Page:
I’ve started to see you in the most mundane things.
The curve of your spine matches the iron fence outside of the building. Raindrops cling to the window in the same patterns that the shower water lingered on your shoulder. The crystalline vase I keep, perpetually empty, on the mantle is the precise green of your eyes.
Of course, your eyes are livelier.
The scratches from when we bought that piano and tried to move it ourselves remain on the hardwood floor of the hallway. I still never chew spearmint, though it used to be my favorite.
I was told that your absence would not be so vibrant as my life carried on. Quinn told me, one night at the cafe, “Eventually he will sink into the walls and the furniture, and become a trace of life instead of a ghost. A gust of wind through chimes. A picture kept in a box.”
I thanked him, sincerely, for his concern, and for such attentive kindness, and in turn he only ever spoke of your memory.
When I say I’m fine, I’m met with looks of sadness, of concern.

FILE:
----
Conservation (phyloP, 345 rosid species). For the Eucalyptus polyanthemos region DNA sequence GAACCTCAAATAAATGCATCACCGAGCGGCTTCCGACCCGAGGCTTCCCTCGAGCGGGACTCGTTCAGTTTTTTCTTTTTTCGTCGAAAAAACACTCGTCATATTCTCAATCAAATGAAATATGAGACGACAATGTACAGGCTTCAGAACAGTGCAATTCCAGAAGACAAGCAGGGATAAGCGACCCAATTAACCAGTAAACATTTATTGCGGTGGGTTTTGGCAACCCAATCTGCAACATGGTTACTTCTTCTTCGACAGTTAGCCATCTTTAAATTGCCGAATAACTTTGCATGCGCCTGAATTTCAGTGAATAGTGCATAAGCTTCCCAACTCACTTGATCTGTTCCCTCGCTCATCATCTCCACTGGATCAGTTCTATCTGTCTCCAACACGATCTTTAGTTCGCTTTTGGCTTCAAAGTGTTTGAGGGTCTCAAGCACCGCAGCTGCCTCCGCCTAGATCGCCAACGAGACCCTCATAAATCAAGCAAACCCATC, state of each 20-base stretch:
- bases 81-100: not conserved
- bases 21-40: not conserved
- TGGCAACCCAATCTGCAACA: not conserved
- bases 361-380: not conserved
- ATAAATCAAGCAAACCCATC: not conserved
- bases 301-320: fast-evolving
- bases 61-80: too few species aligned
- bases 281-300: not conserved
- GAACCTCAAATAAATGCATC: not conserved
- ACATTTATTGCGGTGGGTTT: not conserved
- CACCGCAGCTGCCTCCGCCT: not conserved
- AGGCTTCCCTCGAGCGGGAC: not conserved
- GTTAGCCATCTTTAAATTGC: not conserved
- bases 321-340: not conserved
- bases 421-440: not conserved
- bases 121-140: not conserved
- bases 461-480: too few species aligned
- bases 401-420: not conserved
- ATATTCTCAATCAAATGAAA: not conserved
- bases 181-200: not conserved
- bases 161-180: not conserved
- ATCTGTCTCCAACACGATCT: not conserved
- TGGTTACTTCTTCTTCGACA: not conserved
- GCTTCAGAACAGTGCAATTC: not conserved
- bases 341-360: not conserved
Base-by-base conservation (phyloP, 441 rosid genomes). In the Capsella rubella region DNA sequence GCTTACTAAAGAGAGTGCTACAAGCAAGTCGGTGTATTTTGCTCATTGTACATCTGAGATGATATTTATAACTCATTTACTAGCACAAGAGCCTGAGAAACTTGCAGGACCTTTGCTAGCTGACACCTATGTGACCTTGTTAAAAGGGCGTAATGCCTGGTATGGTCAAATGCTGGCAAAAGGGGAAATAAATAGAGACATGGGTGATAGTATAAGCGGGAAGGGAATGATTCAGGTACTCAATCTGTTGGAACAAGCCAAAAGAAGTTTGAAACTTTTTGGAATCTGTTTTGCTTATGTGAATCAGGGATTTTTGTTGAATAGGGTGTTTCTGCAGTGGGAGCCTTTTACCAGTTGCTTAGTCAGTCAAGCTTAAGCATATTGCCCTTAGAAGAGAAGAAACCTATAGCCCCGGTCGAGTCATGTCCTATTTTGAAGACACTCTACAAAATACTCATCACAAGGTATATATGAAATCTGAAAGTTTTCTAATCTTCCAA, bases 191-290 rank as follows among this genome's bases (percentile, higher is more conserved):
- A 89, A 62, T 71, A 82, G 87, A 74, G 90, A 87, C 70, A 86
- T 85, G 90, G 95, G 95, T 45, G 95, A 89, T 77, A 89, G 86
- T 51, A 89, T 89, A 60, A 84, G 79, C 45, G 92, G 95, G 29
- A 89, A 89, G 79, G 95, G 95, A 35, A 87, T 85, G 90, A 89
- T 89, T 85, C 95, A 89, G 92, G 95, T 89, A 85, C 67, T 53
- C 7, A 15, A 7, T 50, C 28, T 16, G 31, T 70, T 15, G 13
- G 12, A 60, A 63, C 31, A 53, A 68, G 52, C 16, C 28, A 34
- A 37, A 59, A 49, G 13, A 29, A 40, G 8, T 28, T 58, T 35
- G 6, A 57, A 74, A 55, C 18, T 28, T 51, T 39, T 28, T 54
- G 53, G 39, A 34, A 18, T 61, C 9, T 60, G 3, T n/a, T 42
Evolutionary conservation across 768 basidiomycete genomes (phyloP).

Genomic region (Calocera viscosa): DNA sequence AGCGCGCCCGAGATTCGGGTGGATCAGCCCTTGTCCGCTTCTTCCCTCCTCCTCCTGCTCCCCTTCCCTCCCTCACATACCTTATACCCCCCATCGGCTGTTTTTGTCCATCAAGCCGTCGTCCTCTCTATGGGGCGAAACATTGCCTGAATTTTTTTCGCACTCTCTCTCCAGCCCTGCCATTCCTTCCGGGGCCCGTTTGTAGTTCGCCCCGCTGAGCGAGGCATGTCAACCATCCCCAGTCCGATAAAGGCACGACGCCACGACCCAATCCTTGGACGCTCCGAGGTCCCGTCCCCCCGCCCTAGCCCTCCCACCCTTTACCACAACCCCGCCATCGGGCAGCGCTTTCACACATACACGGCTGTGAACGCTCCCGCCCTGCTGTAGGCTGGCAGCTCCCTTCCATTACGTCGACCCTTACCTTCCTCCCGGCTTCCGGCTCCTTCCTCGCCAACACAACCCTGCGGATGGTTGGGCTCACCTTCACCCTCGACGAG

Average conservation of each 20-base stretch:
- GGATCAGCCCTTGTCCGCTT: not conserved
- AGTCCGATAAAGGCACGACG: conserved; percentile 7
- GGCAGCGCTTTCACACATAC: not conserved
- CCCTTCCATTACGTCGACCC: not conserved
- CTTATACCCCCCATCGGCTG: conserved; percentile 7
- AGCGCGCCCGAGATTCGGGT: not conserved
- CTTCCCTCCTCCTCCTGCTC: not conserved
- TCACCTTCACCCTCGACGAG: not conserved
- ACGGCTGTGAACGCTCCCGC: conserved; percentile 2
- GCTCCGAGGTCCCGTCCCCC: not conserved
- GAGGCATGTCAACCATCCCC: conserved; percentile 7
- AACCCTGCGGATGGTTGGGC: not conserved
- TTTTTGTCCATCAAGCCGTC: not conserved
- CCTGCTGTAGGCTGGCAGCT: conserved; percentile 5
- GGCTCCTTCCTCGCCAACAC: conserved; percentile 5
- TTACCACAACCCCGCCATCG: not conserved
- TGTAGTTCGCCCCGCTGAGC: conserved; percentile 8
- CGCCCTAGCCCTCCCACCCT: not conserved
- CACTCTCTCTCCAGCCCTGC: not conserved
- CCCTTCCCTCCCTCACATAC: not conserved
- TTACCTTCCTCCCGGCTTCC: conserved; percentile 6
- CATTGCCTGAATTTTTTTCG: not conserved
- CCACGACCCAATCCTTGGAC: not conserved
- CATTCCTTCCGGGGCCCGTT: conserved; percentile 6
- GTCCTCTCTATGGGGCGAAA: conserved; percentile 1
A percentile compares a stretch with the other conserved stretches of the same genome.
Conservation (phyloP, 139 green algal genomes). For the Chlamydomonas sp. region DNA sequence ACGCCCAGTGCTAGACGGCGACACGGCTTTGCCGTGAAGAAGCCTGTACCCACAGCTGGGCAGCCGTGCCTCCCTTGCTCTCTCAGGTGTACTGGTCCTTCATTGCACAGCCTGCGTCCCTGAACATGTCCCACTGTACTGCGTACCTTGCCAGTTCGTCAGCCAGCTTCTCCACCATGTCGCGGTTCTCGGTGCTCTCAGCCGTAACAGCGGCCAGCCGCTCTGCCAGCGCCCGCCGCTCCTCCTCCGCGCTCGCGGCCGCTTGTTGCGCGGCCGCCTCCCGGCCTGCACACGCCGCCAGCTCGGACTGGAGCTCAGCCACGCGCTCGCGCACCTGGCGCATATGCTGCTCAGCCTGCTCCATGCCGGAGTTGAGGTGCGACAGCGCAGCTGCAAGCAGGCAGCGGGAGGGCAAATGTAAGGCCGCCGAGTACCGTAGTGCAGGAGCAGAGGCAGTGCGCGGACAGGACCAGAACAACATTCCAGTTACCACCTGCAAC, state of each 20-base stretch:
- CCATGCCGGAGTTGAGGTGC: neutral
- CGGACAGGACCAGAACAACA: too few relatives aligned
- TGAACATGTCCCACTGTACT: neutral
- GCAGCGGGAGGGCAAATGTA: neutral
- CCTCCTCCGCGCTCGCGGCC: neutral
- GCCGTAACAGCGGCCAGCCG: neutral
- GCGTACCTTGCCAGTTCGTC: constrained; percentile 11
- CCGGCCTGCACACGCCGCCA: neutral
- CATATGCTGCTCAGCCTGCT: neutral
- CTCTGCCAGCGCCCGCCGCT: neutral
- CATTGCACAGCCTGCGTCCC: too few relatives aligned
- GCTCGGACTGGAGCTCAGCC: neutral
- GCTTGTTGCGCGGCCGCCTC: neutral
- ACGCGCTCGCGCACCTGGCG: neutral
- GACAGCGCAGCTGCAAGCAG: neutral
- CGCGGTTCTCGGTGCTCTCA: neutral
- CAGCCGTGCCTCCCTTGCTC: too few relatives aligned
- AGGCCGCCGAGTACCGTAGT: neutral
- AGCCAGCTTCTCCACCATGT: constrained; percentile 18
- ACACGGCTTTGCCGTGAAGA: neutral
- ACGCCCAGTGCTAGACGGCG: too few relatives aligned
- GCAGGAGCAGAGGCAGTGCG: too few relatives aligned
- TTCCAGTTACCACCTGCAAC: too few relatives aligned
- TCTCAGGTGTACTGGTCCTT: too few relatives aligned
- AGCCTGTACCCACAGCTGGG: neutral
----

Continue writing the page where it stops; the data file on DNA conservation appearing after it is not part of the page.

"I know he’s with me, always," I said, smiling, at the first Chanukah dinner without you. My mom told my dad I’m in denial. My dad turned the page of his book and said, "She’s coping."
People aren’t quite sure what to do, after all this time.
Your family remains uncertain of how to act around me. They invite me to join them for holiday meals, as they know you would have done. Keeping me in their lives is a way of keeping you alive. I know that it means more to them to find who took them away from you than it does to make sure that I’m doing okay. But still, they go about the motions. In your honor.
I am ever thankful for that. I would have missed them.
Oliver, I miss the heat of your skin, and the rise and fall of your breaths. I wish there would have been a way to keep all of you. But sacrifices had to be made.
I found a way of preserving your eyes so that they never fade. That’s my way of preserving your memory.
It’s suiting me just fine.